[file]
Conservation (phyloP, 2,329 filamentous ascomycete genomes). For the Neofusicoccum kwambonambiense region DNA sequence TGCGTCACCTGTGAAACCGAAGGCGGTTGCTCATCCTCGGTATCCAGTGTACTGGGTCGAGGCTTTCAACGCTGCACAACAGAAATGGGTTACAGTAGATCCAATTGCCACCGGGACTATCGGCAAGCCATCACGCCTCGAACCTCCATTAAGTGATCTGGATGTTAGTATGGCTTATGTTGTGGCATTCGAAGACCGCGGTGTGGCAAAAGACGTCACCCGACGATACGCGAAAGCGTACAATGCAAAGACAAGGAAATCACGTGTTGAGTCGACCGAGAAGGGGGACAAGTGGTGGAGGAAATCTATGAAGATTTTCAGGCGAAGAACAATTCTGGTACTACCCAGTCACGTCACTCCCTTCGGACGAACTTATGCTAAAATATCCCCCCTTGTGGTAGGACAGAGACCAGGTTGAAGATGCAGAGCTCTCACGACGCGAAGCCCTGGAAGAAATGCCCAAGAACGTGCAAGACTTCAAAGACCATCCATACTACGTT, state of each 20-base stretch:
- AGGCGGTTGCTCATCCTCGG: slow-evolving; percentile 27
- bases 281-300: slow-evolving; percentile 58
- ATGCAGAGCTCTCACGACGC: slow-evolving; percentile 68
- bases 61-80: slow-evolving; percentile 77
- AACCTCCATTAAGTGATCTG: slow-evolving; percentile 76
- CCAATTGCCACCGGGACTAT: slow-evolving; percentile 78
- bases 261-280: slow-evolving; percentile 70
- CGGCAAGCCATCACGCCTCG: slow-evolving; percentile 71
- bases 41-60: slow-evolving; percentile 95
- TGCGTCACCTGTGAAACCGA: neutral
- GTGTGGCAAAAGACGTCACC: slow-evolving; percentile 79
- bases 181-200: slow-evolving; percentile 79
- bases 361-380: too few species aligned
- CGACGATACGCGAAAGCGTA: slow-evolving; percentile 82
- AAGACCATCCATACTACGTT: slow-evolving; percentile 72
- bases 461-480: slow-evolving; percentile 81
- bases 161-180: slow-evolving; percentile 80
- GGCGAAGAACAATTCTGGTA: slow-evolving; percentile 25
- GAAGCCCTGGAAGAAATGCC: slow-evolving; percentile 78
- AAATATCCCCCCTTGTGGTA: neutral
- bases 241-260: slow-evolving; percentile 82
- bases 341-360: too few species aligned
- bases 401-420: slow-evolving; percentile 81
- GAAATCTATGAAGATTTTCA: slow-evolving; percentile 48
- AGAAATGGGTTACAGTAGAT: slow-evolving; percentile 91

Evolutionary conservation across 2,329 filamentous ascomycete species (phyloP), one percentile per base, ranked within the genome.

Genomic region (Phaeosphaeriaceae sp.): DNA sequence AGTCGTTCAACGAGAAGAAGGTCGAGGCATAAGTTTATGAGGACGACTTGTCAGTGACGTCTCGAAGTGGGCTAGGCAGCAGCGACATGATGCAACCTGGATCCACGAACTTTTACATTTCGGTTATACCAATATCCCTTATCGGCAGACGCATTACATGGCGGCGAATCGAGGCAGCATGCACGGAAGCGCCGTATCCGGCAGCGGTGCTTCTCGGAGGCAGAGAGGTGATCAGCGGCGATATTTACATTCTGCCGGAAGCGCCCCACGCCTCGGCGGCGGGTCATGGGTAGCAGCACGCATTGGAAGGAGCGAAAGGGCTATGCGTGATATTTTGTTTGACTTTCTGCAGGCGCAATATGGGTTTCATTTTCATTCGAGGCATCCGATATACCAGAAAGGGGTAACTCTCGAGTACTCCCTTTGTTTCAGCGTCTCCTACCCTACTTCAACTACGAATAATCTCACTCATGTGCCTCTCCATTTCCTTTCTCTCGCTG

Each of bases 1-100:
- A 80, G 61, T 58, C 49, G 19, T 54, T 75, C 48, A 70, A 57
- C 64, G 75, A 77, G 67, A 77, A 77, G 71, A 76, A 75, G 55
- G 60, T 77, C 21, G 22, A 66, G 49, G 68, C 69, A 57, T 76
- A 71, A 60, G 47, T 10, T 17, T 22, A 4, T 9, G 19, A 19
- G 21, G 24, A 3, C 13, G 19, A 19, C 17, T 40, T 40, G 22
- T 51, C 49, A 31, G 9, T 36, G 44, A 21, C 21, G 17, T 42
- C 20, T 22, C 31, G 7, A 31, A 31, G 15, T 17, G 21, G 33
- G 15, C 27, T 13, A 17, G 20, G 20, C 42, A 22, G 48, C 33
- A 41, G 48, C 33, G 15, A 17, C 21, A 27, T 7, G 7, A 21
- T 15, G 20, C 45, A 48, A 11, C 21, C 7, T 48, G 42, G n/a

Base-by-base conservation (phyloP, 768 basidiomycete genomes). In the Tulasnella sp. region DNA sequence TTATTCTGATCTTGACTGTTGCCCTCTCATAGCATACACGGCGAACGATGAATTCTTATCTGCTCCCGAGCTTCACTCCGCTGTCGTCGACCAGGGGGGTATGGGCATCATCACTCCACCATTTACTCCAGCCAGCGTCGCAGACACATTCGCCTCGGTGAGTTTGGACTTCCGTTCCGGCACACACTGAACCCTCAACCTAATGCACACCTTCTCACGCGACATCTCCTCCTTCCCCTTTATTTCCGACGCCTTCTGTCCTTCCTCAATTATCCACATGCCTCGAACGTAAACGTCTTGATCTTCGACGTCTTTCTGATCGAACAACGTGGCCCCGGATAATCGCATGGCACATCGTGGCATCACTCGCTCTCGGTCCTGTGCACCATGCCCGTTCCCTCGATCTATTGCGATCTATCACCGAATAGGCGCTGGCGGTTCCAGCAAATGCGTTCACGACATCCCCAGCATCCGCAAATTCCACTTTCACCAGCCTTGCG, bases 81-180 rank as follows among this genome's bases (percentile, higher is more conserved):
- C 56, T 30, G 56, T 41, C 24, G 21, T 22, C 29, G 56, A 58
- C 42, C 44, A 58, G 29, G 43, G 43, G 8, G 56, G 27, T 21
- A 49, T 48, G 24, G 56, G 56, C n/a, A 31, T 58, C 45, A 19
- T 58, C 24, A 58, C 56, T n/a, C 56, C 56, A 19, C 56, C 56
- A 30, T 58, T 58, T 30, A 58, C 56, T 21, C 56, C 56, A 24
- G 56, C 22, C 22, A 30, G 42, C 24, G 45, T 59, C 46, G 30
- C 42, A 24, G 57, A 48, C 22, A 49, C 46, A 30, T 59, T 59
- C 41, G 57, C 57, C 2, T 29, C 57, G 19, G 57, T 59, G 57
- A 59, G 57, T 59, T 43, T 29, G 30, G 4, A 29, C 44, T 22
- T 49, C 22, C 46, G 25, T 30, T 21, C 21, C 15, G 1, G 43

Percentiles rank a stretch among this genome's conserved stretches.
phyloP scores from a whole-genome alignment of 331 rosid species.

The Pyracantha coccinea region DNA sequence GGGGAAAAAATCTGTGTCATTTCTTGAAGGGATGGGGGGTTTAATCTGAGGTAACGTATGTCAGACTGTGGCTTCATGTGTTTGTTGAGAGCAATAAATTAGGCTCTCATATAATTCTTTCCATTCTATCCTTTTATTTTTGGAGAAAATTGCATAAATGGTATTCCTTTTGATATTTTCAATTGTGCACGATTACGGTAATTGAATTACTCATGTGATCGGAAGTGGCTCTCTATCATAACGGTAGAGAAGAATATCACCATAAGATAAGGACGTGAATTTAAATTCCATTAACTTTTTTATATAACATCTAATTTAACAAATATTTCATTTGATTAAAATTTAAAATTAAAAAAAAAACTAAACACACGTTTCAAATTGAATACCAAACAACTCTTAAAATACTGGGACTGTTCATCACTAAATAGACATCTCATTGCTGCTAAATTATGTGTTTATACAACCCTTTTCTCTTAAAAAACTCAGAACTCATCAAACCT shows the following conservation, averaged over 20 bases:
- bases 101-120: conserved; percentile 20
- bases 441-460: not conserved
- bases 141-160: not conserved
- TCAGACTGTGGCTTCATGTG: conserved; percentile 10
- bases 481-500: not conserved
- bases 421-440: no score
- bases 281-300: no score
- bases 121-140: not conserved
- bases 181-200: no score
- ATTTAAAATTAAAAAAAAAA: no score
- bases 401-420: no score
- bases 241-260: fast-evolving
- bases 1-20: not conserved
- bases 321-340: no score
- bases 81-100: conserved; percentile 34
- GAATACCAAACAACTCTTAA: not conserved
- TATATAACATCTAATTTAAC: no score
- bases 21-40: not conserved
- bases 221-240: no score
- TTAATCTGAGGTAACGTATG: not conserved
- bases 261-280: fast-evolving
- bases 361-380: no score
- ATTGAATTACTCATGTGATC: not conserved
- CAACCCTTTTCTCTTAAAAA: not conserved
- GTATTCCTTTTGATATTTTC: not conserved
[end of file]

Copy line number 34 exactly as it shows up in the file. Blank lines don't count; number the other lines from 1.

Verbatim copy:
- G 21, G 24, A 3, C 13, G 19, A 19, C 17, T 40, T 40, G 22